The Federal Reserve Note (FRN), also called the “U.S. dollar,” was dubbed the worst investment of the last century. As predicted, 2015 has seen the continued fall in value of the currency that was supposed to fuel an advanced economy. In the last 3 days alone, it has lost 12% in value against Bitcoin. Even more shocking is that in the last 100 years, a whopping 98 % of the FRN's purchasing power was lost.
Trust-Model vs. Decentralized Model
The ominous shadow on the future of the FRN is that it relies on trust – trust in a wholly centralized and largely unaccountable institution. Federal Reserve employees must be trusted not only to be resistant to corruption, but to be perfect fortune-tellers to boot.
What does that mean? With the power to create literally an unlimited number of new dollars, Federal Reserve employees ask that people trust them to magically calculate what the “ideal” amount of money should be. They assert that people should trust they won't play favorites in distributing that new money. They state people should believe that Federal Reserve employees, and not individual lenders and borrowers themselves, somehow know what the perfect interest rate should be.
The basis of trusting unaccountable people has become the Federal Reserve Note’s achilles’ heel. The design of the dollar dictates that the first people to receive newly-created money – which happens to be big banks and the U.S. state – get to spend or lend that money before it loses its value to inflation.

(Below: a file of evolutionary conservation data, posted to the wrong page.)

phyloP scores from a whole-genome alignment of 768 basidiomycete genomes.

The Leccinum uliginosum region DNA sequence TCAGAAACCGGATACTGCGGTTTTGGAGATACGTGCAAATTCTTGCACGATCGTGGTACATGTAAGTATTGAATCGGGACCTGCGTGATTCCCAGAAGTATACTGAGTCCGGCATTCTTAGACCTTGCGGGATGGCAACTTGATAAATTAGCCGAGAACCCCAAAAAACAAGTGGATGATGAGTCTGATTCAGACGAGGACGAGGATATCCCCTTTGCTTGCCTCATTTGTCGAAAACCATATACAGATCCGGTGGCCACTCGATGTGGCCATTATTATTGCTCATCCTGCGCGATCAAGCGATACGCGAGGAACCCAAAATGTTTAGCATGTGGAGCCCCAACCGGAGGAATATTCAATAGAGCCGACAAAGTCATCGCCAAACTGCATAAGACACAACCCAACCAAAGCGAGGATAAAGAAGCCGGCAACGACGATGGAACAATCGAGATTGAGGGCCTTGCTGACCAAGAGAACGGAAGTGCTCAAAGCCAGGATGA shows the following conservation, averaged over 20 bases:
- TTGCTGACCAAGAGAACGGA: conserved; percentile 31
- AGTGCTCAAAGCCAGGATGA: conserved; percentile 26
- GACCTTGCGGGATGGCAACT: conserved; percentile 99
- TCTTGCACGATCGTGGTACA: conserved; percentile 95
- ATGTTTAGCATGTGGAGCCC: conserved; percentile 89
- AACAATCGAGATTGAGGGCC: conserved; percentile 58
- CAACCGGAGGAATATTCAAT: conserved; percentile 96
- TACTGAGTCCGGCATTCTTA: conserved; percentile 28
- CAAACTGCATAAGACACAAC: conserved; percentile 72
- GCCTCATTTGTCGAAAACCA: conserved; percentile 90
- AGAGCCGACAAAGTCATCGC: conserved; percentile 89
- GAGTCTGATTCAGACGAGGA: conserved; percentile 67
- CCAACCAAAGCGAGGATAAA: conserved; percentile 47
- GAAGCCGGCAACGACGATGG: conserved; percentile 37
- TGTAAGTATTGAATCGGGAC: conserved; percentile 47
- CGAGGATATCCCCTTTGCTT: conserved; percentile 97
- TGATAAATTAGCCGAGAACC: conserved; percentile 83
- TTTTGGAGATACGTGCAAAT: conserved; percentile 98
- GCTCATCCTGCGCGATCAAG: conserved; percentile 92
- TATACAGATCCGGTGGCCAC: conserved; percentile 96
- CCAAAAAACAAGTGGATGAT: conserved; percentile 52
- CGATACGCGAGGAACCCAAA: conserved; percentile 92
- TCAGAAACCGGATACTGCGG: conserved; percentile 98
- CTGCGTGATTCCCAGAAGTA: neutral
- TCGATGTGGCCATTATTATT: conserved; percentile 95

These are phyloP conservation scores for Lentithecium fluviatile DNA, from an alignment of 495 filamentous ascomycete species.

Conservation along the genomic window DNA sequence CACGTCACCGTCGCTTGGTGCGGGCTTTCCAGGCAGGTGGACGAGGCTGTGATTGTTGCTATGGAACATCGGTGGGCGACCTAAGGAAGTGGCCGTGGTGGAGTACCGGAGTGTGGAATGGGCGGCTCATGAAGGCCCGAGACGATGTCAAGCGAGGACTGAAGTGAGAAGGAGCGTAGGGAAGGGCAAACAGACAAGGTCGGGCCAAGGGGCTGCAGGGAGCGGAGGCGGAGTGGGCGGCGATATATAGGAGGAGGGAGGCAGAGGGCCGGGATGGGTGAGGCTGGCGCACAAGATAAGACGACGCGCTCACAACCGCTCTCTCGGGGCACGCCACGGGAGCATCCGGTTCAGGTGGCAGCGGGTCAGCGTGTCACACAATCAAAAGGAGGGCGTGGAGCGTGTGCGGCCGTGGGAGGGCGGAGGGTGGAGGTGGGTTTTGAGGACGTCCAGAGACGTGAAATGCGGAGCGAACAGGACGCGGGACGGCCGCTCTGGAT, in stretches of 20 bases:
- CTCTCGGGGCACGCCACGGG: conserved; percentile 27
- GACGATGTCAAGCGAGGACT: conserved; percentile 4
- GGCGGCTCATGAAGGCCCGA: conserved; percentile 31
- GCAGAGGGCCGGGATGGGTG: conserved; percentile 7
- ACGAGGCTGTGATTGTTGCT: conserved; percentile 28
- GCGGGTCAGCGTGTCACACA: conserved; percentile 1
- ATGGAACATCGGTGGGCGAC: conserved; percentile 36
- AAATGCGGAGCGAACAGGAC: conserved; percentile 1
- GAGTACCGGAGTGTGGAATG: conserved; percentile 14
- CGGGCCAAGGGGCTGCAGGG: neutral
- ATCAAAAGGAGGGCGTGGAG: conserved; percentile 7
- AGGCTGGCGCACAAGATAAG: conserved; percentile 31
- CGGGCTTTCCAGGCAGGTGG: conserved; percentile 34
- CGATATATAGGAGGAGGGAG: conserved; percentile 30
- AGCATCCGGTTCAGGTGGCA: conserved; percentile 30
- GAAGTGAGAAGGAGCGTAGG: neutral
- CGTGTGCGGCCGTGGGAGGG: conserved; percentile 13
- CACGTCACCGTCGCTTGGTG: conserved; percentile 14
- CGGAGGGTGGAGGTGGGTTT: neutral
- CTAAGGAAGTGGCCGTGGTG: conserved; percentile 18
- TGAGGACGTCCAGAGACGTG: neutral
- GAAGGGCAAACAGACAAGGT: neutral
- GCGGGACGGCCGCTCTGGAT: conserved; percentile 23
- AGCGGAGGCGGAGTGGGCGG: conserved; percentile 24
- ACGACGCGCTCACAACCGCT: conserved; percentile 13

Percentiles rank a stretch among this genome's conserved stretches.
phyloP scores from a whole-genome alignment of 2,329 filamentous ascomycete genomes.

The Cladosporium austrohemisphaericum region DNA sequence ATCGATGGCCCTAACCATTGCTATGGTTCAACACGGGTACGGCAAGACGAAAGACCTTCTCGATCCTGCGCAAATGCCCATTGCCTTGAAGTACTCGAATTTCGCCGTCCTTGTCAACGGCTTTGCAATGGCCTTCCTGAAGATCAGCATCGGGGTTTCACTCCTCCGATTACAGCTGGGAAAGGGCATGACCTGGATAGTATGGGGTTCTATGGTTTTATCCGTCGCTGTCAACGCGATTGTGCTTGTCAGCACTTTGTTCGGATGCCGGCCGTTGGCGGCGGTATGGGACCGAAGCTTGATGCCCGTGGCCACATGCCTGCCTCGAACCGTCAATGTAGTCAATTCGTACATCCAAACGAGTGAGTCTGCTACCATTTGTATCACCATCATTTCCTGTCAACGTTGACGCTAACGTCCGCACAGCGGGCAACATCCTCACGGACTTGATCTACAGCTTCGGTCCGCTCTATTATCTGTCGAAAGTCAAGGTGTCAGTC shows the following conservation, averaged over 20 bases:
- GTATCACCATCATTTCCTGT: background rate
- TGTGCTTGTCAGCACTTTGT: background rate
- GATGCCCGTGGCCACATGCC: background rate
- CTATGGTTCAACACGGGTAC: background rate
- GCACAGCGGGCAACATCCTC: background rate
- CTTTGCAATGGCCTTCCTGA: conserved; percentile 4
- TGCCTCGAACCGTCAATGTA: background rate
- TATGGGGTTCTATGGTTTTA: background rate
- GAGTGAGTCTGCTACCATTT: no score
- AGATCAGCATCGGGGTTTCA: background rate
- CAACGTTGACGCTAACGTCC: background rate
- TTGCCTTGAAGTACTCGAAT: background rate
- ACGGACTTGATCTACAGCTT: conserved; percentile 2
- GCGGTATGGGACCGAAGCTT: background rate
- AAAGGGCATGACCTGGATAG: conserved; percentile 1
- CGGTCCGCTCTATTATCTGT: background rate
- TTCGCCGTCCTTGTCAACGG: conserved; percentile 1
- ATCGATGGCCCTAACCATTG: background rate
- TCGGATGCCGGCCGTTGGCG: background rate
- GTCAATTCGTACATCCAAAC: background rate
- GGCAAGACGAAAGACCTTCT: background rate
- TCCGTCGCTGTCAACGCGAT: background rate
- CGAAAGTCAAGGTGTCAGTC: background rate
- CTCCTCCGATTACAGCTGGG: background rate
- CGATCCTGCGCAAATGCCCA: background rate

This is what has caused the massive wealth redistribution over the last hundred years from the average working person to the political and banking elite.
As the Federal Reserve Note’s value has dropped, the economics of the Internet lead to the creation of the trustless, math-based and totally transparent monies called cryptocurrency (of which Bitcoin is only one).
Where Does Value Really Come From?
The Federal Reserve Note's value relies purely on the belief of the people who buy and sell it. There is no “inherent value,” but rather legal tender laws that threaten to imprison people who create or trade in competing currencies (which explains why the creator of Bitcoin chose to remain anonymous). In other words, the Federal Reserve Note is literal monopoly money.
Once the supposed virtue of monopolization is questioned, the FRN becomes unsustainable. Even if the price of the FRN doesn’t go to zero, the chances that the dollar-using community convinces those who've tried cryptocurrencies that the FRN really represents the future will become extremely unlikely.
For the time being, the FRN still has enough devotees who believe that the currency is viable long-term, and still claim the crown as the future enabler of physical and digital commerce. However, even they are having their doubts that this grand political experiment may have run its course.
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